In a country that's been stocking up on gas masks and keeping its military on alert, that wasn't the time, they think, for Mr. Obama to rethink the fundamentals.


DAVID HOROWITZ, FOUNDING EDITOR, "TIMES OF ISRAEL": The public evidence of a president who changed his mind, facing off against Syria, where Assad believes now, of course, he's faced down America, thinks he can claim victory, where Iran thinks maybe the president isn't -- we don't necessarily always need to take him at his word.

It's that sense because this region is so ruthless, because Israel faces this array of challenges, to see a president, to have this (inaudible) president who's rethinking publicly, that's the problem.


CLANCY: Government officials who were warned in advance by the White House were quick to point out that going to Congress is all part of American democracy, but people here were braced for something else.

Nearly half of all Israelis think that they are a likely reprisal target for Syria and its allies. Israel's own stockpile of nuclear weapons is never mentioned here. The Israeli view that they must be ready to stand alone in this region was on full public display.

All of this reflects Israel's own interests and, to some extent, U.S. interests in this region. What isn't being discussed here is when and whether any strike is going to improve the situation for the people of Syria on the ground.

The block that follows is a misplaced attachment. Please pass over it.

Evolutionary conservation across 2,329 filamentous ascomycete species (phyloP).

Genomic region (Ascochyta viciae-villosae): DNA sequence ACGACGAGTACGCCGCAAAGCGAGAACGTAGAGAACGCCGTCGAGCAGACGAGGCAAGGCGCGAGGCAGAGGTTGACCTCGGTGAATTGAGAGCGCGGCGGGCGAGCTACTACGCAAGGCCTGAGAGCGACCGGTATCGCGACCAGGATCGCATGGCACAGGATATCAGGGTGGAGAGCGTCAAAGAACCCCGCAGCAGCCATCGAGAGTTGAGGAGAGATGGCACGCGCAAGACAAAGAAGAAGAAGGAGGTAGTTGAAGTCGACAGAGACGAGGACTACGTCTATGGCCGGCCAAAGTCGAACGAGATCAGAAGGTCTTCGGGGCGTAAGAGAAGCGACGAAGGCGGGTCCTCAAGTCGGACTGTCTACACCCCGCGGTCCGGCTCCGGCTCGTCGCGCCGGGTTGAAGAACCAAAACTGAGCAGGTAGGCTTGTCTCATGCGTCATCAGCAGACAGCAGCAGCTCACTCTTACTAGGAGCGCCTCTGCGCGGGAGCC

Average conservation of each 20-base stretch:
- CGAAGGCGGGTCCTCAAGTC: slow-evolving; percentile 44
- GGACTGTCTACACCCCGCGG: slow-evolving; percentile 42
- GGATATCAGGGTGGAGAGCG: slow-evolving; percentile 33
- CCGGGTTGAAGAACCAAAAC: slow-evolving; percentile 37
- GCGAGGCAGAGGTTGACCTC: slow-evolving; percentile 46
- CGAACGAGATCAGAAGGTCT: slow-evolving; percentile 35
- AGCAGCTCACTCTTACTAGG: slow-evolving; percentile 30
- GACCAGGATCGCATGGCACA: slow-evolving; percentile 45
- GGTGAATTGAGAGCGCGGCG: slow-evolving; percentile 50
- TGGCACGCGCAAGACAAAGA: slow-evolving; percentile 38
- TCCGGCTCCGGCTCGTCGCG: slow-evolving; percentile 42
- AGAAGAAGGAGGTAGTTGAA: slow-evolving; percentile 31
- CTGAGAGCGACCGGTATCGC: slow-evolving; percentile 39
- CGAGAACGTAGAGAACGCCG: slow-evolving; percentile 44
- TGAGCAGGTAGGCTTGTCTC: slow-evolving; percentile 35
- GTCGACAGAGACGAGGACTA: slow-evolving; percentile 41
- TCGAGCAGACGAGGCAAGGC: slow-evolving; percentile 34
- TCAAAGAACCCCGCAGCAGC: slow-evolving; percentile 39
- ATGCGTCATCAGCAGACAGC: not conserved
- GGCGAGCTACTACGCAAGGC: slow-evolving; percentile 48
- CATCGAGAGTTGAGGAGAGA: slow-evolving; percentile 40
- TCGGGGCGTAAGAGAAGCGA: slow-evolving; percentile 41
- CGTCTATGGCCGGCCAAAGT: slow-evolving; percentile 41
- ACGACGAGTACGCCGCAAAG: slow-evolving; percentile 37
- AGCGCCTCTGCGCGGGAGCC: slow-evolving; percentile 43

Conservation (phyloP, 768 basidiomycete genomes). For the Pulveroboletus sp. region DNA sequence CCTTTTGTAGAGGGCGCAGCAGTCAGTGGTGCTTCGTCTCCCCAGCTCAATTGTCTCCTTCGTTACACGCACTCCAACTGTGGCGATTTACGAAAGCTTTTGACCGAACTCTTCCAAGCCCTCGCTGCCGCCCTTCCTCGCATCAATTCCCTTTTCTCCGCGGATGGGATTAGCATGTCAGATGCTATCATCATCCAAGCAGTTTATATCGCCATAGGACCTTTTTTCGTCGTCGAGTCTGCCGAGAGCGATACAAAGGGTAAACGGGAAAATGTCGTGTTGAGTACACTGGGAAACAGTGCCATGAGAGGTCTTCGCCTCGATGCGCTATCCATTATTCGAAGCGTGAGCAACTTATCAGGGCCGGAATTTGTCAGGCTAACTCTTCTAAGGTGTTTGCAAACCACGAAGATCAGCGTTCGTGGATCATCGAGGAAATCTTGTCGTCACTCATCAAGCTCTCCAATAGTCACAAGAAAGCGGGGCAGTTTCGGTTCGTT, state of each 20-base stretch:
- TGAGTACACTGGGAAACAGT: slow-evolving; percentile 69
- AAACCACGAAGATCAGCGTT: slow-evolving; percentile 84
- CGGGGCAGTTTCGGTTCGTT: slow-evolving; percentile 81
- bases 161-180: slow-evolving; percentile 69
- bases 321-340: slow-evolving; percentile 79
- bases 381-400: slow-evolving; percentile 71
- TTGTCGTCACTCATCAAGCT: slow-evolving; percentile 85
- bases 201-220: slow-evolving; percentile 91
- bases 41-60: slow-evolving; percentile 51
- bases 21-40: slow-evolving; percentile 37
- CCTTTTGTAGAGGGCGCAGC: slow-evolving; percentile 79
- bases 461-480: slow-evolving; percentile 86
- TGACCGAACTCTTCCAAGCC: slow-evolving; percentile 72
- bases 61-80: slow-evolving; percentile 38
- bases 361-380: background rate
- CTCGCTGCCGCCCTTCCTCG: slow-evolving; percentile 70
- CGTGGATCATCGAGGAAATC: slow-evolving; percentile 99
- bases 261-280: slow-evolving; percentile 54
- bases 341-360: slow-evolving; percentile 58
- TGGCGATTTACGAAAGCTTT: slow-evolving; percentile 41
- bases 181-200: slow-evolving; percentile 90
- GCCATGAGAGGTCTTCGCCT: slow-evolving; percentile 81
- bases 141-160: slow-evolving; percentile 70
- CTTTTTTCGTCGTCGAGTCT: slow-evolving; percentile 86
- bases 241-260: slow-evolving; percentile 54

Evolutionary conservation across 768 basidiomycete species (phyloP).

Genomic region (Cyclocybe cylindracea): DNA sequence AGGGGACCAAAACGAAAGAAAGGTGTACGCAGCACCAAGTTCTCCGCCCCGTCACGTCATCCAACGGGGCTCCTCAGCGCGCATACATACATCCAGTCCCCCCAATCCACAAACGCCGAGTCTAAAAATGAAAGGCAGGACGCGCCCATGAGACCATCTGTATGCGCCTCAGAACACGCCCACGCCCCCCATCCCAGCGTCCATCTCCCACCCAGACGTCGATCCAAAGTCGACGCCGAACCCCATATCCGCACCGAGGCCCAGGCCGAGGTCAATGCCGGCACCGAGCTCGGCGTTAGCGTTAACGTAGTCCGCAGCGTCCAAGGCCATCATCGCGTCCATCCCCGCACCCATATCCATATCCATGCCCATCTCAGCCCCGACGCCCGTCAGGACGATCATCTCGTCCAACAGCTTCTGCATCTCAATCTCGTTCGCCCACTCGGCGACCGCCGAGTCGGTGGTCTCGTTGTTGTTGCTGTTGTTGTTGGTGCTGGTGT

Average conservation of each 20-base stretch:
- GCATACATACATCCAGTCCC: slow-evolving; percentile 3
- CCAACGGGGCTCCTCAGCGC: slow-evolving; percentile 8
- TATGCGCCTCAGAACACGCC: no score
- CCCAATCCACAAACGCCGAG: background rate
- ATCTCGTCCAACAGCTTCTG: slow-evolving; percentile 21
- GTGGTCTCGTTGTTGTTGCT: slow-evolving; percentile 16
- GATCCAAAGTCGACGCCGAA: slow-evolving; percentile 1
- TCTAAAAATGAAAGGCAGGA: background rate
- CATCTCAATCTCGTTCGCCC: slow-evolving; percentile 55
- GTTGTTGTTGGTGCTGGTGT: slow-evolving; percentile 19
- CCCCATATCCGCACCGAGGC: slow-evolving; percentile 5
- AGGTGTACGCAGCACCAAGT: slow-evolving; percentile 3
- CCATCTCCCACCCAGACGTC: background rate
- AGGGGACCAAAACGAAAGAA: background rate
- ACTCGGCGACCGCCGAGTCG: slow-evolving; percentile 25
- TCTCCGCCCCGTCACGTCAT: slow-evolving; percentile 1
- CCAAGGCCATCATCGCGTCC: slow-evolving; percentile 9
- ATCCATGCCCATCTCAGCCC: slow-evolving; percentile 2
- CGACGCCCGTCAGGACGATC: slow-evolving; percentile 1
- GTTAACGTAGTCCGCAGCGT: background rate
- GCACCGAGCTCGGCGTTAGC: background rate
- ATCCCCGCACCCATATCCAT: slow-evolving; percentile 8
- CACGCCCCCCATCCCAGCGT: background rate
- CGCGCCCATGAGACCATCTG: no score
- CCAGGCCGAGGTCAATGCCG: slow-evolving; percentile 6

BALDWIN: Jim Clancy, thank you.

Back here at home it was an historic day. All the way from Cuba to Key West, she did it. Diana Nyad, at the age of 64-years-young, swam all the way, 103 miles. It's a first, folks. She did it without the shark cage.

You will see the moment she made it ashore and hear what she had to say.

(COMMERCIAL BREAK) BALDWIN: Just this afternoon, swimmer Diana Nyad did it. She reached the shores of Key West, Florida, walking onto the sand. Wait for it. You'll see her, taking her first step.

There she is, accomplishing a dream she has been chasing for 35 years. Incredible.





DIANA NYAD, 64-YEAR-OLD SWAM FROM CUBA TO KEY WEST: I've got three messages. One is we should never, ever give up.


NYAD: Two is you never are too old to chase your dreams.


BALDWIN: This was her fifth and final attempt. Diana Nyad, we all here salute you.

I'm Brooke Baldwin. Thanks so much for being with me on this Labor Day Monday.

Let's send it to Washington. "THE LEAD" with Jake Tapper starts now.